The authors do an ethnographic study in a Village Panchayat, the lowest tier of the local government in rural India, in West Bengal, a state in eastern India. Data are collected through participant observation and informal interviews.

Findings

The paper argues that the existing framework on modes of organizational forgetting developed in the management literature is not sufficient in understanding the types of knowledge loss that occur in local governments. It shows that as a consequence of “memory decay” and “failure to capture,” local governments involuntary lose past knowledge and critical sources of expertise. The study also acknowledges the role of politics in deliberately endorsing organizational forgetting in local governments to eliminate failure and ethical lapses of elected representatives.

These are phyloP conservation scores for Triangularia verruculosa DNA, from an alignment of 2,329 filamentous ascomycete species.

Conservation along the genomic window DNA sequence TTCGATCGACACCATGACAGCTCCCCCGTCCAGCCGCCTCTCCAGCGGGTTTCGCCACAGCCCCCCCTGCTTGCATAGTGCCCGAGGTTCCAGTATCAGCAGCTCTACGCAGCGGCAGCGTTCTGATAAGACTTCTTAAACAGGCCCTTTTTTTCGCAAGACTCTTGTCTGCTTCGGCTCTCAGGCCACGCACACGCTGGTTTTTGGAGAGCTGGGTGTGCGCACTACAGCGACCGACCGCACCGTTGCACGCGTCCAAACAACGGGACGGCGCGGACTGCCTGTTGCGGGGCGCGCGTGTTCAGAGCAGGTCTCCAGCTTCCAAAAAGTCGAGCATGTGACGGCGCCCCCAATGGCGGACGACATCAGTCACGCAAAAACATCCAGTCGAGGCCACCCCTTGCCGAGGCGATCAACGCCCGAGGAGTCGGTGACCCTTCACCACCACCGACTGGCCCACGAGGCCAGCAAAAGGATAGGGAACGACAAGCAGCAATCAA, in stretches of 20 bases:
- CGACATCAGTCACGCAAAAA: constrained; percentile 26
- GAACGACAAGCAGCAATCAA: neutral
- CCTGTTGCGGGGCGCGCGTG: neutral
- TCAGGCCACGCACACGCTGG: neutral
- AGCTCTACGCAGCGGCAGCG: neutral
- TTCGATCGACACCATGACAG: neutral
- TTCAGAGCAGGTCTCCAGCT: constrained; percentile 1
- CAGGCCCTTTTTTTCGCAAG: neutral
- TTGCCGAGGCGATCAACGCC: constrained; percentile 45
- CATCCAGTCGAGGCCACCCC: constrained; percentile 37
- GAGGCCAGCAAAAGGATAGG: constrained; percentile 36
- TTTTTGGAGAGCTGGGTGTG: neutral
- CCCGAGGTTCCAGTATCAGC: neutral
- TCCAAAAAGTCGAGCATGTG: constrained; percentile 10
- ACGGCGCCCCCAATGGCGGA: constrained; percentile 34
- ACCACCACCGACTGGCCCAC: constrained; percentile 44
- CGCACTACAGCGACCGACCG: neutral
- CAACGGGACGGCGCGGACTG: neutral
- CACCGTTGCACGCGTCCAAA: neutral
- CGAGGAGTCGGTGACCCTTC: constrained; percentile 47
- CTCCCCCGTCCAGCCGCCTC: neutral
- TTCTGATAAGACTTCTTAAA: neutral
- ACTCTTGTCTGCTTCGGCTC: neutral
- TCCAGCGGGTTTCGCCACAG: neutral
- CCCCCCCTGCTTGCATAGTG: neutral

Originality/value

By exploring the phenomenon of organizational forgetting in local governments in the context of grassroots politics, this paper contributes to the ongoing discussion of organizational forgetting in a hitherto understudied area of how, and under what circumstances, public organizations such as local governments undergo forgetting, unlearning or loss of knowledge.

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Journal of Organizational Ethnography, vol. ahead-of-print no. ahead-of-print
Type: Research Article
ISSN: 2046-6749

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Social Conflict and Harmony: Tourism in China’s Multi-Ethnic Communities